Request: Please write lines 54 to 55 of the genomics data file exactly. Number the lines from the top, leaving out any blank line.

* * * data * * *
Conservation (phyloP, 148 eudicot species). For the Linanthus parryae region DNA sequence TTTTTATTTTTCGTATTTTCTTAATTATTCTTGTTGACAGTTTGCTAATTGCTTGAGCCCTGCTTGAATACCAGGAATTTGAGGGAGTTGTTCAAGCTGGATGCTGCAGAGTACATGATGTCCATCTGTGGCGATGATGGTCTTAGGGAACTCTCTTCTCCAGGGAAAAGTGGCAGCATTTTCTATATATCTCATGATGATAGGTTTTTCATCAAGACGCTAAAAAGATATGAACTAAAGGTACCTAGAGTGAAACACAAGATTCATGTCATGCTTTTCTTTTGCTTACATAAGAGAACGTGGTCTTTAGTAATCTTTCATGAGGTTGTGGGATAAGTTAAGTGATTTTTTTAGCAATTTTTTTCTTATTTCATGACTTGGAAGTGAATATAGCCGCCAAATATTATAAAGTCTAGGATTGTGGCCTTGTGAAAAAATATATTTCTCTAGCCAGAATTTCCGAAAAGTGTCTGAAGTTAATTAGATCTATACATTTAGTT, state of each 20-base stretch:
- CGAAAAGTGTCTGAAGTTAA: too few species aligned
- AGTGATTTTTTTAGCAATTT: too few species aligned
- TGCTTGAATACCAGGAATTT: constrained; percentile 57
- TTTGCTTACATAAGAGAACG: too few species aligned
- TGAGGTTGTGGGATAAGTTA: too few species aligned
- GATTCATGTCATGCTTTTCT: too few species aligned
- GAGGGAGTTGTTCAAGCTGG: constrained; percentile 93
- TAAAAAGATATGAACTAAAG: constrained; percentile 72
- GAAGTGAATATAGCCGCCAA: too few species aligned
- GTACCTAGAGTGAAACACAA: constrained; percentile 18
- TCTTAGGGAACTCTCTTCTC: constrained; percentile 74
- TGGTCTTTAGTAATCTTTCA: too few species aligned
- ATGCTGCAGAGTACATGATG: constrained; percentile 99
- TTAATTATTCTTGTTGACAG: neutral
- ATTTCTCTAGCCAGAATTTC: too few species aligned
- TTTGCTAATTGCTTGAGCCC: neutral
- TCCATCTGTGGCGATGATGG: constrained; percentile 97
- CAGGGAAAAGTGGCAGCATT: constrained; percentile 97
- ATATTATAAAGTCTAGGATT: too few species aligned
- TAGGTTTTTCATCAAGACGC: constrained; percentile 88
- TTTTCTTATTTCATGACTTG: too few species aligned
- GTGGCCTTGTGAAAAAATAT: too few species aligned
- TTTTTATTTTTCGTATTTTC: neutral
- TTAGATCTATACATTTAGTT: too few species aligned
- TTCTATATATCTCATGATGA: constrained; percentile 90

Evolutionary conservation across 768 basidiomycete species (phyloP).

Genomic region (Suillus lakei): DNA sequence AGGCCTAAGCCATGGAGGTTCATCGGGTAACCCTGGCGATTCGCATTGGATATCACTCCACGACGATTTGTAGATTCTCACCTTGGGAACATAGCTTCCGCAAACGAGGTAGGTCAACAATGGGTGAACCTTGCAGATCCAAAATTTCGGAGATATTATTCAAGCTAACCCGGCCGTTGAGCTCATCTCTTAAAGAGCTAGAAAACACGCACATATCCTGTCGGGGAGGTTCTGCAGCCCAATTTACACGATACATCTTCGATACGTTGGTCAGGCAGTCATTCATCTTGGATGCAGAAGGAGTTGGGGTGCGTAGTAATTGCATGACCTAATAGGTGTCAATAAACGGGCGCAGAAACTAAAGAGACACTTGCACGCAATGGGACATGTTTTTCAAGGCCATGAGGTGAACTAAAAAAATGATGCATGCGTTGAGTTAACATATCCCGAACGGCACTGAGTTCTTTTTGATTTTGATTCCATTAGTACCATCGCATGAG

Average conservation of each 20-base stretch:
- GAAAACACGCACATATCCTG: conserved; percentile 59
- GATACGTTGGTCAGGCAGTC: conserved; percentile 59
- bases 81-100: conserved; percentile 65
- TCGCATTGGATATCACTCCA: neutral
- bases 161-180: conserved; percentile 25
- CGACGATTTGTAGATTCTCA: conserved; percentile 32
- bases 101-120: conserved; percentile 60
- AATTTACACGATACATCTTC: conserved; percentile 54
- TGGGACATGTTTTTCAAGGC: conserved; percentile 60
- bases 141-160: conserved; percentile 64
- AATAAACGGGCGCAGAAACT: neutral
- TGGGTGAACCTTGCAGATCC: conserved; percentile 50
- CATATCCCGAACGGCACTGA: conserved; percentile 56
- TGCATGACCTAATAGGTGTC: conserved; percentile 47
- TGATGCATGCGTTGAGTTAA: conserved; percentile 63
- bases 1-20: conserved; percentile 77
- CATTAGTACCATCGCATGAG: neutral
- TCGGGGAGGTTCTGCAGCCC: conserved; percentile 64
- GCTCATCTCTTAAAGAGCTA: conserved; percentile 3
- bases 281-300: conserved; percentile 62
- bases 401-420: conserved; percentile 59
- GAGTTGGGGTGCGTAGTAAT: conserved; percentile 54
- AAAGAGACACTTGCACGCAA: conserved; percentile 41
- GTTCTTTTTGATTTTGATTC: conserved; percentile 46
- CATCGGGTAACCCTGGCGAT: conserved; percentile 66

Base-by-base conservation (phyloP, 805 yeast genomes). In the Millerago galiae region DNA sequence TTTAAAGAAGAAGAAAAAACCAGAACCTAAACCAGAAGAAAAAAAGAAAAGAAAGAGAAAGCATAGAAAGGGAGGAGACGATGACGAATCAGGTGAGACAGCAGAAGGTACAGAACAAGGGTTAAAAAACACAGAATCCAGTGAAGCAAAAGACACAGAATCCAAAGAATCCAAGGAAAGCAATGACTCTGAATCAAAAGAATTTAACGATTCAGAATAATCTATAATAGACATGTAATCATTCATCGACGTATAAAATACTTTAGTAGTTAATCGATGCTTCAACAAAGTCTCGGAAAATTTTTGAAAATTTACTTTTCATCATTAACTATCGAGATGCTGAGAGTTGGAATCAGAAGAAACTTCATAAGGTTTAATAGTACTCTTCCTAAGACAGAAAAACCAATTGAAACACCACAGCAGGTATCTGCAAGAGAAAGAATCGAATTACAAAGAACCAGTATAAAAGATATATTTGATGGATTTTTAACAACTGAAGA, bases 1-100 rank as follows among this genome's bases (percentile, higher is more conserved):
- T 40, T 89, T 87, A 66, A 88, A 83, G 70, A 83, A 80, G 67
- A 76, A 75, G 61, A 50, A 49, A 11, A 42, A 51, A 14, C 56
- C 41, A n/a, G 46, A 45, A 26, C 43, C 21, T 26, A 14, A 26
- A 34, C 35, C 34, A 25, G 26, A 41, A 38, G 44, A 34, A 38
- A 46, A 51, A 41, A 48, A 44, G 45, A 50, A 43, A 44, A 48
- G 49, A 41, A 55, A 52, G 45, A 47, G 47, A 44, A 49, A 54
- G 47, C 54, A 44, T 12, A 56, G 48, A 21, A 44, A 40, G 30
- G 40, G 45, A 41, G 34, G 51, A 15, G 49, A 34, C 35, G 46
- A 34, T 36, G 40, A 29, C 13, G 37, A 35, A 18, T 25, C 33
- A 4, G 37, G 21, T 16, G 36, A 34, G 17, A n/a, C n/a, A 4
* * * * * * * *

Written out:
- CATCGGGTAACCCTGGCGAT: conserved; percentile 66

Base-by-base conservation (phyloP, 805 yeast genomes). In the Millerago galiae region DNA sequence TTTAAAGAAGAAGAAAAAACCAGAACCTAAACCAGAAGAAAAAAAGAAAAGAAAGAGAAAGCATAGAAAGGGAGGAGACGATGACGAATCAGGTGAGACAGCAGAAGGTACAGAACAAGGGTTAAAAAACACAGAATCCAGTGAAGCAAAAGACACAGAATCCAAAGAATCCAAGGAAAGCAATGACTCTGAATCAAAAGAATTTAACGATTCAGAATAATCTATAATAGACATGTAATCATTCATCGACGTATAAAATACTTTAGTAGTTAATCGATGCTTCAACAAAGTCTCGGAAAATTTTTGAAAATTTACTTTTCATCATTAACTATCGAGATGCTGAGAGTTGGAATCAGAAGAAACTTCATAAGGTTTAATAGTACTCTTCCTAAGACAGAAAAACCAATTGAAACACCACAGCAGGTATCTGCAAGAGAAAGAATCGAATTACAAAGAACCAGTATAAAAGATATATTTGATGGATTTTTAACAACTGAAGA, bases 1-100 rank as follows among this genome's bases (percentile, higher is more conserved):